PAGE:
What is Contents Insurance?

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We often find that landlords don’t realise that contents cover can be an additional extra. The new Commercial Insurance Act puts the responsibility on landlords. For them to ensure that they have the correct cover for their property. It is now law that landlords are responsible if they are not insured fully in the event of an insurance claim.

Not all landlord insurance policies cover landlord’s contents. It is difficult to define what landlord’s contents are. In practical terms, imagine you were to turn the house upside down, the items that fell out would be included as contents. The building insurance covers fixed items such as fitted kitchens, bathrooms, and carpets. 

 

Are white goods covered for landlord’s contents insurance?

 Not everyone’s insurance policy covers white goods. We have an exclusive policy with Aviva insurance which includes landlord’s contents cover up to £5,000. This includes white goods whether fitted or not. Not all policies are the same though. Some landlord insurance policies do not include contents cover or it may be an optional extra. It is so important that you insure your house correctly.

 

Do I need contents insurance for my tenant’s belongings?

You won’t need to include cover for your tenant’s belongings in your landlord’s insurance policy as this is up to your tenants.

 

What does landlord’s contents insurance actually cover?

The exact details of your policy could vary between insurers so you will need to check.  However, you would expect the following to be covered as standard or alternatively as an add on:-

  • Furniture such as sofas and cabinets
  • Kitchen appliances like ovens and sinks
  • Curtains
  • Carpets
  • Paintings and pictures
  • Light fittings
  • Outbuildings such as sheds or outhouses
  • Garden and any contents in the garden
  • Communal areas, if you are letting your property out to multiple tenants

 

What will I be insured against with landlords contents cover?

This really does depend on your provider but we have a hugely diverse selection that you can choose from. You will usually find that the following is covered:-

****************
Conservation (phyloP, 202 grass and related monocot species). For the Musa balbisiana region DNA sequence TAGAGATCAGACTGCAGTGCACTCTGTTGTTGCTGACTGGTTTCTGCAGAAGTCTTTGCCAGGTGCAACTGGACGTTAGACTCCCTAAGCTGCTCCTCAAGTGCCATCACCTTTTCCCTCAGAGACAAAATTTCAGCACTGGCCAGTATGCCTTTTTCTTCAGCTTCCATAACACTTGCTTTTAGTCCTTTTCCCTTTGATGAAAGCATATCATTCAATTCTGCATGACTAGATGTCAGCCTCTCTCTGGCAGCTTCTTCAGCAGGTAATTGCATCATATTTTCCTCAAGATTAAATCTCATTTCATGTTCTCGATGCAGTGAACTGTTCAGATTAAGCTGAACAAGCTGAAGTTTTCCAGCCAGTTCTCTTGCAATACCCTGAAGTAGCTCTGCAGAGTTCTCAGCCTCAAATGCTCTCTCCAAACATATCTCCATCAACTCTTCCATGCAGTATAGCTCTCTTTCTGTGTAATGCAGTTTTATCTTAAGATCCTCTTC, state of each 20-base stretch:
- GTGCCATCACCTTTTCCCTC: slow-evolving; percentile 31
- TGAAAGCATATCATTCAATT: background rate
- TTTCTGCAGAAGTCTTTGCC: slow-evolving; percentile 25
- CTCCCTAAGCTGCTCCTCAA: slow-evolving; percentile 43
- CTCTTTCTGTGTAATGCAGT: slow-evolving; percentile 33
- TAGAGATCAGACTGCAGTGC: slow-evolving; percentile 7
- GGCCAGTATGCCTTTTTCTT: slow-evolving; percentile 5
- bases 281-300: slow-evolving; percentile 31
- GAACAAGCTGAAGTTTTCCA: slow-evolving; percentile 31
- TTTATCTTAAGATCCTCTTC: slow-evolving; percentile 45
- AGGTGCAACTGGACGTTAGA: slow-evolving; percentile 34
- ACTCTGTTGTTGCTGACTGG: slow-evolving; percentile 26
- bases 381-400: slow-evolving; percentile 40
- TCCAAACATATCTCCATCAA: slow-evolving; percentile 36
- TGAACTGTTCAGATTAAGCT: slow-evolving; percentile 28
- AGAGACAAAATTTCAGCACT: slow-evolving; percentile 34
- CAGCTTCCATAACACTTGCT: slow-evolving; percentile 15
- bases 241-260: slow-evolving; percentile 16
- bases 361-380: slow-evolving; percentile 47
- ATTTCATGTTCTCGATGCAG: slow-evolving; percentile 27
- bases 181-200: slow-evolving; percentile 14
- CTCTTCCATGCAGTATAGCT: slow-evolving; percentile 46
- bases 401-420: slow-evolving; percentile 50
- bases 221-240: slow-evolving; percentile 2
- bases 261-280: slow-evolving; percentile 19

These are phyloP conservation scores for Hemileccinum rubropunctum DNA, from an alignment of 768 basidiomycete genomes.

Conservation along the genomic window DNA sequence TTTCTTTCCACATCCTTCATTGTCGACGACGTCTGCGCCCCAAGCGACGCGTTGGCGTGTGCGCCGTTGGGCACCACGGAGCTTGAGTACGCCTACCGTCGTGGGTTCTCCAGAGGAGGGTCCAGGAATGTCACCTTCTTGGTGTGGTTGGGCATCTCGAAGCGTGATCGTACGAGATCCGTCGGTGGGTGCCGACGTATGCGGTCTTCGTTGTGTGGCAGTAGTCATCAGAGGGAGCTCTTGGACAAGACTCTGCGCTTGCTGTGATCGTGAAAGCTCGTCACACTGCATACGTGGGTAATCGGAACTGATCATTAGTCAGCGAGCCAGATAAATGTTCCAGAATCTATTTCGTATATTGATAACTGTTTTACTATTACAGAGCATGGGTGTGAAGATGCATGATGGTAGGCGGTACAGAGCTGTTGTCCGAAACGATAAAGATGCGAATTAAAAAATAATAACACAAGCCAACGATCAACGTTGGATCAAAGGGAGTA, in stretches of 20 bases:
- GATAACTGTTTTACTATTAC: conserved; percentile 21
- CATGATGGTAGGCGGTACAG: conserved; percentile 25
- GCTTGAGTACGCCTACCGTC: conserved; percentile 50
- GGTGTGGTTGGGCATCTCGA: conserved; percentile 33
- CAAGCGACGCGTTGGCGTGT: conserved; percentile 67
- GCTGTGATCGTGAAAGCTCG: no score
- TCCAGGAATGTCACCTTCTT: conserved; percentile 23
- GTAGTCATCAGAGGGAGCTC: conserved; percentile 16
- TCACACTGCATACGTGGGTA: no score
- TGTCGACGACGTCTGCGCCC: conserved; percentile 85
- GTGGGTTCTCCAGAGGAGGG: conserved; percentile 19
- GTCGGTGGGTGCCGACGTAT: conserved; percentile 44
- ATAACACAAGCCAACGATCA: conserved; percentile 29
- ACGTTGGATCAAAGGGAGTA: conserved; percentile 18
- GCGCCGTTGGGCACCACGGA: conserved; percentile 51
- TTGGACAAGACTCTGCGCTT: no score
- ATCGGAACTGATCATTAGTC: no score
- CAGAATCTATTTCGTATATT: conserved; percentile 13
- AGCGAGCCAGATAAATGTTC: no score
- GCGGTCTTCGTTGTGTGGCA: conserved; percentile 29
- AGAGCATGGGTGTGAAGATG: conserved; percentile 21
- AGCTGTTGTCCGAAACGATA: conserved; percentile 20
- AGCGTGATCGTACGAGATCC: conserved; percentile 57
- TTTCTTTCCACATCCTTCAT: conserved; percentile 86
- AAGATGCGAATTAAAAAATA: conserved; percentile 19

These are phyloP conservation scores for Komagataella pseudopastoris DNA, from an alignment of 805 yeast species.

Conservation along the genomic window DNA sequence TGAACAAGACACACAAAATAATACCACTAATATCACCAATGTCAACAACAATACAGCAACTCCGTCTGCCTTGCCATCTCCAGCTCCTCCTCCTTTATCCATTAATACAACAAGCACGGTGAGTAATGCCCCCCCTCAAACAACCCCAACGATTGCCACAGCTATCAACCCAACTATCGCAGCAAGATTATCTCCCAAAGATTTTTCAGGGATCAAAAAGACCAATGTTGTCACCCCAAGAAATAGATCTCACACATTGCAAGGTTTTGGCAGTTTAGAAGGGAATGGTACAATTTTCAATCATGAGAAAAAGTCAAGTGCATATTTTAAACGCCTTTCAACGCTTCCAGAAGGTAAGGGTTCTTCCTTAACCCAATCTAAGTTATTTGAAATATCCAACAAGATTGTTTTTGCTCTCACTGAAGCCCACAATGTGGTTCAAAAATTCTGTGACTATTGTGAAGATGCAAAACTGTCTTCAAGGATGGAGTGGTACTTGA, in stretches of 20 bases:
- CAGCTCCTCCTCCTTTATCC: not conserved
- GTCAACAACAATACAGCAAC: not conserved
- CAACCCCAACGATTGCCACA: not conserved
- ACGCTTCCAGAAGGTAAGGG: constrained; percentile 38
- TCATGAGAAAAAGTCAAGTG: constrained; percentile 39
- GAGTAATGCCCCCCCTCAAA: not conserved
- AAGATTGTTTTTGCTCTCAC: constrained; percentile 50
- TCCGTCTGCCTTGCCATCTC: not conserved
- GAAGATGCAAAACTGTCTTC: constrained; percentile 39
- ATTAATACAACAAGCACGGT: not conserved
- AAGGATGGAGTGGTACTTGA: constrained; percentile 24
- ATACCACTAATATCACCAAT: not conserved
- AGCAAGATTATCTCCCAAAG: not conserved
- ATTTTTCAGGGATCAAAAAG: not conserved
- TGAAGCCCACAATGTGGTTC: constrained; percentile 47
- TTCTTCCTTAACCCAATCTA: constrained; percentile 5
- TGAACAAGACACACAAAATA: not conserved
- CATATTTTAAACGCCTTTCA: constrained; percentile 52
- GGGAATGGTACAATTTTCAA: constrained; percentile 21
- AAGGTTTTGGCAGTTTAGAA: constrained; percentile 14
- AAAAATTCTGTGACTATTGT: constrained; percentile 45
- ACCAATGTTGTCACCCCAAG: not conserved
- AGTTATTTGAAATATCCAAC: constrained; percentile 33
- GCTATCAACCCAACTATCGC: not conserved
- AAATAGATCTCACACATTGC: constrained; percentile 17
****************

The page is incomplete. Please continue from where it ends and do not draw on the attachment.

Theft by tenant – if your tenant is stealing the contents that you had in your property then you would be able to make a claim against them.  Obviously you would need to ensure that there was an inventory and it was contained within your tenancy agreement.  You may find that you have a recovery by law in any event.

Malicious damage by tenant – This isn’t always included within policies it is normally an added extra.  If your tenants cause deliberate damage to your properties contents then you may be able to make a claim.  However, most landlords have a tendency to remove this from their policy because it can be expensive.  We have found and often inform landlords that this is not a good idea.  Saving a few pounds at the outset of an insurance policy where you may end up paying out thousands at the end due to this is not a worthwhile exercise.

Accidental damage – if the contents of your property were damaged by accident.  Again this isn’t standard cover. You would need to check your policy and whether it is included.  It can be at a cost but again it is so worthwhile

Alternative accommodation – if your tenants require alternative living arrangements as a result of any caused.  This would normally be in most policies but it is something that you need to check.

Loss of rent – if you lose rental income as a result of damage caused.  This isn’t always in every single policy and again you should check to see whether it is included.  It doesn’t mean that they will pay out for your rent in the event that your tenant doesn’t pay it.  This is not what this cover is for.  It is in the event that your property is damaged to such an extent that the tenants have to move out.  For instance by way of fire or storm.

 

What isn’t covered by landlord’s contents insurance?

You will find that each policy is different and so is every provider.  Some items may not be covered by standard landlord’s contents insurance policy meaning that they will require an extra level of coverage to be able to make a claim.  These are normally items such as:-